Sunday, February 1, 2009

Professionals and Web 2.0

CCH gathered some great information on "professionals" using Web 2.0: Professionals and Web 2.0 (.pdf).

They interviewed 229 professionals within organizations across the Asia-Pacific region. The report addresses the use of wikis, blogs, social networks, and RSS in Australia, New Zealand and Asia. The respondents consisted of professionals in tax & accounting, legal, HR and business. Most of them were employed by orgainzation with over 200 employees. the report indicates taht web 2.0 is becoming a way for you to start research and keep up with developments in your industry.
Web 2.0 is rapidly changing the landscape of professional information, with 43.7% of professionals using Web 2.0 tools at least once a week. While results show there is some reluctance for many organisations to adopt Web 2.0 before value can be established, a high percentage of ad-hoc use (at least 25.8%) is occurring due to the accessibility and functionality of the tools. This suggests Web 2.0 applications have gained a significant share of time spent online. We are increasingly using these tools to search, communicate and contribute to the web in both a personal and professional context.
Some highlights from the report:
  • 33% of the respondents in the legal field said they used a wiki for professional purposes at least once a week.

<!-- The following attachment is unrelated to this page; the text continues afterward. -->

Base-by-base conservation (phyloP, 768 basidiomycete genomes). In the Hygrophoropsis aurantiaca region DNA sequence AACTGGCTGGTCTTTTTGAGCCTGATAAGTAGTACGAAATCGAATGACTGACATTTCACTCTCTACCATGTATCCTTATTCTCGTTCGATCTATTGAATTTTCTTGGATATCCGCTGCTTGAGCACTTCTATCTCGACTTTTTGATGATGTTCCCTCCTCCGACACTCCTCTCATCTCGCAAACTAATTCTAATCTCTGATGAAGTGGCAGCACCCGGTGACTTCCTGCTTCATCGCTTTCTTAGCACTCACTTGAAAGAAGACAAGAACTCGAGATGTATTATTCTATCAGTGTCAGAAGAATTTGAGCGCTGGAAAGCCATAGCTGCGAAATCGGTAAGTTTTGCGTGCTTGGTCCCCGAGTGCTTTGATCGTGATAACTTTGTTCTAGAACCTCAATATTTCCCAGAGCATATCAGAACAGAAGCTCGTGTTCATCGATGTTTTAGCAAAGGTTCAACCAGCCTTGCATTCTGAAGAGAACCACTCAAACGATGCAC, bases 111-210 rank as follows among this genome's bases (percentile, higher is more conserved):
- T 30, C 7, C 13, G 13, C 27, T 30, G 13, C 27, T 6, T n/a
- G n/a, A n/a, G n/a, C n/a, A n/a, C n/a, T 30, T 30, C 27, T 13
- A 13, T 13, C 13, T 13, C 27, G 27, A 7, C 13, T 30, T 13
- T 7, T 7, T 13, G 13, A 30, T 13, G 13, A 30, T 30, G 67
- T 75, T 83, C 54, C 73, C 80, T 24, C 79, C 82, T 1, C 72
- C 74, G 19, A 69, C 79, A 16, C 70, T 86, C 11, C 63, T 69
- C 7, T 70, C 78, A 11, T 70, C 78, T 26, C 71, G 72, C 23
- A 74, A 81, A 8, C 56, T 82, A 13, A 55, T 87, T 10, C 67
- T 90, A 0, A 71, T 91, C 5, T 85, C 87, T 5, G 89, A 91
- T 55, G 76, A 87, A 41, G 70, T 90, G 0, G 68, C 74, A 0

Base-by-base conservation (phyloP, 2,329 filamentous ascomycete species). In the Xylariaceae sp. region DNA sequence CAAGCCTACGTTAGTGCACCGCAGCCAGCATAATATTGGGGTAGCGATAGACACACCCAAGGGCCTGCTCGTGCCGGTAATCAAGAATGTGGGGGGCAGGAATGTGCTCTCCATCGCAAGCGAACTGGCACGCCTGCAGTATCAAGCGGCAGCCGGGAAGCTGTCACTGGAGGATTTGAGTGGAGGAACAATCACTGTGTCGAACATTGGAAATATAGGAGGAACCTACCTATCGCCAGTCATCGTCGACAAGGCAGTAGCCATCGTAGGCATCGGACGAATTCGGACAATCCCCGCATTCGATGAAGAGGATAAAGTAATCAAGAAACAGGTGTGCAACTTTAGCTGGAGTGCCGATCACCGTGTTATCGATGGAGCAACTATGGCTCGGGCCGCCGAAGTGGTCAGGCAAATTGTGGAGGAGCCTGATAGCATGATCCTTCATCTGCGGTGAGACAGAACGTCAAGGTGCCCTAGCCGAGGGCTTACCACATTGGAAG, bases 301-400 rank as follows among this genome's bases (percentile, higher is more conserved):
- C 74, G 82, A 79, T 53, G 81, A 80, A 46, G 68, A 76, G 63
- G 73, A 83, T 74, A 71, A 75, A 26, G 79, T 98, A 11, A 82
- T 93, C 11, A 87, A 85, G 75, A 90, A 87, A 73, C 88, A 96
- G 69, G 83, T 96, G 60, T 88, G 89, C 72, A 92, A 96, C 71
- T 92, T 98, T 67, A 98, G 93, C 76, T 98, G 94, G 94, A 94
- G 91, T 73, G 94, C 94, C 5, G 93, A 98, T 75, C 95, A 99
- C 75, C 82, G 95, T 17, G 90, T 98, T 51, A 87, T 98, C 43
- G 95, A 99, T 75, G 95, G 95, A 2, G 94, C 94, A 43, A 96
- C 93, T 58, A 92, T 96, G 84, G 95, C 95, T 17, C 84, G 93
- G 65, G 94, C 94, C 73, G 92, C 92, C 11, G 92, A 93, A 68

• 35% of the respondents in the legal field use a blog for professional use at least once a week.
  • 20% of the respondents in the legal field use a social network for professional use at least once a week.
Sure, you can look at the numbers and say that they have not reached early adoption. But, two years ago these numbers would probably be close to zero. I predict we will see these numbers crossing into the majority within two years.

Thanks to James Mullan of the Running Librarian for pointing out the report.


  1. Doug, two points to clarify - this was an online survey (according to the PDF re: methodology) and not actually interviews). Also, the survey allowed people to "self classify" themselves. Still interesting data points but perhaps also imperfect in some ways.

  2. Mike -

    Thank you for those clarifications.

    A third item to keep in mind is that the polling group was fairly small. The results could be a distorted view of the world.

    The data was interesting to see that we are probably not in the early majority stage of adoption, but seem to be creeping closer.


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